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Royals' Greinke off to slow start

Zack Greinke didn't lose a game last year until May 9.

At that point, he was 6-1 with a 0.51 ERA, and it wasn't until almost one month after that -- June 5 -- that he allowed his first home run of the season.

Now?

He's 0-1 with a 3.55 ERA entering Friday's start against the Twins. He surrendered two homers -- back-to-back, no less -- in his second start of the year.

What gives, you say?

It's simple. Last year Greinke had one of the greatest Aprils in recorded bat-and-ball history. He wasn't going to do it two years in a row.

In 2009 he became the first pitcher with 36 or more strikeouts and a 0.00 ERA in the opening four starts of a season. As in, first pitcher ever . What could he do for an encore?

Making history isn't an annual event.

"You just don't see years like that very often," Royals pitching coach Bob McClure said.

"One of the best years for a pitcher -- ever," new Kansas City catcher Jason Kendall asserted.

Greinke's 2009 season will always be remembered for how it began. The ending wasn't bad, either. The right-hander finished 16-8 with a 2.16 ERA and was a near-unanimous winner of the American League Cy Young Award.

The overwhelming vote was a victory for those who believe award candidates shouldn't be penalized because their teams stink. (The Royals went 65-97.) As brilliant as Felix Hernandez and Justin Verlander were, Greinke clearly deserved the honor.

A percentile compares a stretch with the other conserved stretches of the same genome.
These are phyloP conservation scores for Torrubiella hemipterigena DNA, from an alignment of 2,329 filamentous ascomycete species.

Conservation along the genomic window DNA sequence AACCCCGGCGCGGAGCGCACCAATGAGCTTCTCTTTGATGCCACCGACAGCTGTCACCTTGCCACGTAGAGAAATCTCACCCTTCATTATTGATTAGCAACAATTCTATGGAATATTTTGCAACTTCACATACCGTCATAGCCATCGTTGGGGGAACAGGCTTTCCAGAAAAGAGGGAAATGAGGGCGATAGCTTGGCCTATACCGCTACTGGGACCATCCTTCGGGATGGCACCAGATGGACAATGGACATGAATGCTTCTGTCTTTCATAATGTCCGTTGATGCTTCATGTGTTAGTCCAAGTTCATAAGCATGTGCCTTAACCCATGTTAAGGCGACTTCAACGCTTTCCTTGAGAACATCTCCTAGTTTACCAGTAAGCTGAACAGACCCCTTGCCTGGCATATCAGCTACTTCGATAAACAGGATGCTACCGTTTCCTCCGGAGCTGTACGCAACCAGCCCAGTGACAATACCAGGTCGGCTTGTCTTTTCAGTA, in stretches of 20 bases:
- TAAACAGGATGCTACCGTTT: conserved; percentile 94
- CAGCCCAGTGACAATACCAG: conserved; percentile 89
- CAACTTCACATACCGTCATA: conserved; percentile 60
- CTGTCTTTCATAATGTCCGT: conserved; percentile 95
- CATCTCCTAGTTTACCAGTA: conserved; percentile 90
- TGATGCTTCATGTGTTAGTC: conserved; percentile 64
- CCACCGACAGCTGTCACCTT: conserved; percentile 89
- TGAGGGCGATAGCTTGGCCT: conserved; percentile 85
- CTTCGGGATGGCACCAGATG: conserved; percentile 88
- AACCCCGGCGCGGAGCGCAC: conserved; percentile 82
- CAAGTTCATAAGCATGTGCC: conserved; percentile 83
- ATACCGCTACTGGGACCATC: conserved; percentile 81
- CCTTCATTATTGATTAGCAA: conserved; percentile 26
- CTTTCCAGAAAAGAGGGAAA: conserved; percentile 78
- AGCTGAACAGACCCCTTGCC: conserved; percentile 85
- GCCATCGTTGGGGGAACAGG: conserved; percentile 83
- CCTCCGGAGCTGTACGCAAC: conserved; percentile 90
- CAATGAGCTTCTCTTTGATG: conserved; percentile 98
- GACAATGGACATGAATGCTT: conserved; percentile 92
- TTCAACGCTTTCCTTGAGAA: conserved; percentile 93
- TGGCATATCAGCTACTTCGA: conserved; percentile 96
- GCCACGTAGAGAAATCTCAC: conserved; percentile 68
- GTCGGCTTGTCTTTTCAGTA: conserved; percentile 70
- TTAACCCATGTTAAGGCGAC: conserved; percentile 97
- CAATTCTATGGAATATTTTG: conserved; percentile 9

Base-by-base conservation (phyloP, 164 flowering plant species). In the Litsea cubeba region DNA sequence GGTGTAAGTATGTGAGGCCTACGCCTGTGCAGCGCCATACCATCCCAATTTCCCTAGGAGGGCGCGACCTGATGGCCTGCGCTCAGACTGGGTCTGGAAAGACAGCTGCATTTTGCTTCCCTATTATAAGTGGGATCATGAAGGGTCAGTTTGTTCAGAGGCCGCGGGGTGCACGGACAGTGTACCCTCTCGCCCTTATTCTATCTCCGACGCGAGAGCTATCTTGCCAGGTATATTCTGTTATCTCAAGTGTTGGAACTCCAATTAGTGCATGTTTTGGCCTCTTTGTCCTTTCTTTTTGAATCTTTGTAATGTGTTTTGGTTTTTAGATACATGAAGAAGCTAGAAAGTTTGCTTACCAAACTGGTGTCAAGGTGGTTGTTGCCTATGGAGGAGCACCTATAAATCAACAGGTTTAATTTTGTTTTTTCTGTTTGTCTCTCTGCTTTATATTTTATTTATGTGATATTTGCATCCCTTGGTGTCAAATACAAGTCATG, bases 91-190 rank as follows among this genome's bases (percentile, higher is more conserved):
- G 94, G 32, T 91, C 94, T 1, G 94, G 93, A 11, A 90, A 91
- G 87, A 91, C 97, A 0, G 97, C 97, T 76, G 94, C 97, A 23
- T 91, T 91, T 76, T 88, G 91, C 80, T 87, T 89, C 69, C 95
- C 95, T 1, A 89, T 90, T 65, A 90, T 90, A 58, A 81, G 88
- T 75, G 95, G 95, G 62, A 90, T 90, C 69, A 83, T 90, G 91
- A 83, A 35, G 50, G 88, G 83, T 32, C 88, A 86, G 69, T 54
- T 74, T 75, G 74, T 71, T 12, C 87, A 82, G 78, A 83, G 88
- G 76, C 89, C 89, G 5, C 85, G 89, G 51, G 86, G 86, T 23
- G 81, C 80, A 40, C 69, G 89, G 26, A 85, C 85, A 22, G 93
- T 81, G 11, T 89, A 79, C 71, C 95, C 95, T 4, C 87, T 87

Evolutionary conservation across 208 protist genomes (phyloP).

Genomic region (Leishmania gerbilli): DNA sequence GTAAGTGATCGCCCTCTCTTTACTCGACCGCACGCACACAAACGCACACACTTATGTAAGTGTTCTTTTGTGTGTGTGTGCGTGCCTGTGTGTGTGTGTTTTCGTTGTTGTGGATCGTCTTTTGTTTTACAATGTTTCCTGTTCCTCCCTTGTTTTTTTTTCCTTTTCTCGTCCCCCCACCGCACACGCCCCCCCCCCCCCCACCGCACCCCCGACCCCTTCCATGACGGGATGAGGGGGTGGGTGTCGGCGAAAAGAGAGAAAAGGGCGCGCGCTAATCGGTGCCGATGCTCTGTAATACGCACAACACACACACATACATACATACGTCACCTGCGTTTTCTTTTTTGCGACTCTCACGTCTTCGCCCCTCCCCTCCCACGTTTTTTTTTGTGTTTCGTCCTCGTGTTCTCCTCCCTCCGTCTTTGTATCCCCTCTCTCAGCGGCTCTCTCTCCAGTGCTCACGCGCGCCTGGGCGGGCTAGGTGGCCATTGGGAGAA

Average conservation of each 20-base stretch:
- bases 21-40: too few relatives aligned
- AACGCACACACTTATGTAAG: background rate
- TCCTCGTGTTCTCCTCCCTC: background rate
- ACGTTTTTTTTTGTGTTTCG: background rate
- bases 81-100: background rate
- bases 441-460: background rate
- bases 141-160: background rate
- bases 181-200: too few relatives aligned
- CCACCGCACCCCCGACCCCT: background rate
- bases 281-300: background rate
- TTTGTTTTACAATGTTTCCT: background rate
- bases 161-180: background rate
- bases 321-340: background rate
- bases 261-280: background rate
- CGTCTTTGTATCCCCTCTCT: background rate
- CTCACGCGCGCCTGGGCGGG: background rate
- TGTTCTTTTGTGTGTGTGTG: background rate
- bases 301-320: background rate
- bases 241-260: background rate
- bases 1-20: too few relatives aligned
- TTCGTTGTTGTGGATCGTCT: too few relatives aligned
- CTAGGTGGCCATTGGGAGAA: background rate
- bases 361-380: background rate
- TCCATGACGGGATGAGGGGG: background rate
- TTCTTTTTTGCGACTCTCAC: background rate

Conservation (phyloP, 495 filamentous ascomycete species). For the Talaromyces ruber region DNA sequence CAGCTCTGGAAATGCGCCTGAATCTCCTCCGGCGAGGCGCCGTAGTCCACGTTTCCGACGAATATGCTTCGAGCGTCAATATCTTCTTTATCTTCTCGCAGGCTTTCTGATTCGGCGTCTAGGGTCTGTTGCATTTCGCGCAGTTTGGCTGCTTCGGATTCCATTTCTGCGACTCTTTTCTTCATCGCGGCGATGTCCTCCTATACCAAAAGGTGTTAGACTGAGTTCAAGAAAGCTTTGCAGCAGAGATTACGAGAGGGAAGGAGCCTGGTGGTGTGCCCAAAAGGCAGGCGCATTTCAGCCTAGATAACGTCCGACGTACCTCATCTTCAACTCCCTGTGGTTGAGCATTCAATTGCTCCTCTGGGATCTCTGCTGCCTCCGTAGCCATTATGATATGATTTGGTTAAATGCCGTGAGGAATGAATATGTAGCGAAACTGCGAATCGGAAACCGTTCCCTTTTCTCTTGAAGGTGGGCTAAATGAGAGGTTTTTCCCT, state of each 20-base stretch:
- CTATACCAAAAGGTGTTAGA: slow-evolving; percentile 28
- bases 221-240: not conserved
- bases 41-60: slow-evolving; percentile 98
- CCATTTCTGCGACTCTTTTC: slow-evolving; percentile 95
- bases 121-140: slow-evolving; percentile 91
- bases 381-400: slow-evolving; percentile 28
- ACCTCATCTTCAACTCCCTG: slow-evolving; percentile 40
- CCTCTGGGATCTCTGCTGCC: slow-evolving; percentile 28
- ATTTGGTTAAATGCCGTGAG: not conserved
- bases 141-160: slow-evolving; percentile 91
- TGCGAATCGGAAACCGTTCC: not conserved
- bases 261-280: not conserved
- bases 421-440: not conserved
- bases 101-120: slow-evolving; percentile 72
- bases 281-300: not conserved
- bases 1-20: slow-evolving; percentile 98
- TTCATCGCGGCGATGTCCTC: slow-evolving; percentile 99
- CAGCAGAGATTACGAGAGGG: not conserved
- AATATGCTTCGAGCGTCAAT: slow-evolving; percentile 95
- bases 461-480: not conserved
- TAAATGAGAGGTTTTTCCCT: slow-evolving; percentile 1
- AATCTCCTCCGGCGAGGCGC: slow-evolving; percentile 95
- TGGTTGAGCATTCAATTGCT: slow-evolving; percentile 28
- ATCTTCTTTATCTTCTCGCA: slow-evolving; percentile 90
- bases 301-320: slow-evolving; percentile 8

He has a chance to repeat, but the odds aren't in his favor. A decade's passed since Pedro Martinez became the AL's last repeat winner.

Greinke, 26, need not have a record-setting April to win the award again. Tim Lincecum was 0-1 with a 7.56 ERA after two starts last year. By season's end, he'd secured his second straight Cy Young.

Something else to keep in mind: The Royals' outfield has improved defensively. That should help Greinke, who tends to generate more fly balls than grounders.

But to carry forward the Lincecum comparison, the San Francisco right-hander had the advantage of pitching for a team that was in contention virtually all year. Greinke probably won't be as fortunate. The Royals are 4-5 and lack a reliable bullpen. Even in the so-so American League Central, they don't have the firepower to compete.

All things being equal, pitchers involved in pennant races -- or those who play in the more competitive AL East -- deserve the benefit of the doubt.

Of course, that didn't matter last year. Greinke was the clear choice.

Greinke hasn't changed much, if at all, since winning the Cy Young. He didn't like talking about himself before and he doesn't like doing it now. (He declined an interview request on Thursday.)

"Zack doesn't put pressure on himself," Royals starter Gil Meche said. "Zack is Zack. He's different. Some people act like they don't care about all the attention. He really doesn't even think about it.

"It's almost like he doesn't even like it. That's why he's able to stay consistent and keep his composure."

But what accounts for the 3.55 year-over-year increase in Greinke's ERA?

Well, he's thrown his changeup more often. As a result, he's going to his standby "out" pitch -- the slider -- a little less frequently.

"I noticed him doing that in spring training," Meche said. "He knows his slider is there. It's an unbelievable pitch. I think he wants to get to another pitch, where he doesn't need to throw [the slider] as much.

"Everything he throws is dominant. He locates the fastball - a good, power fastball. He keeps the ball down. He knows how to pitch. Put all those things together, we've seen what happens."

We have. And we will again. But don't expect the numbers to look quite the same one year later.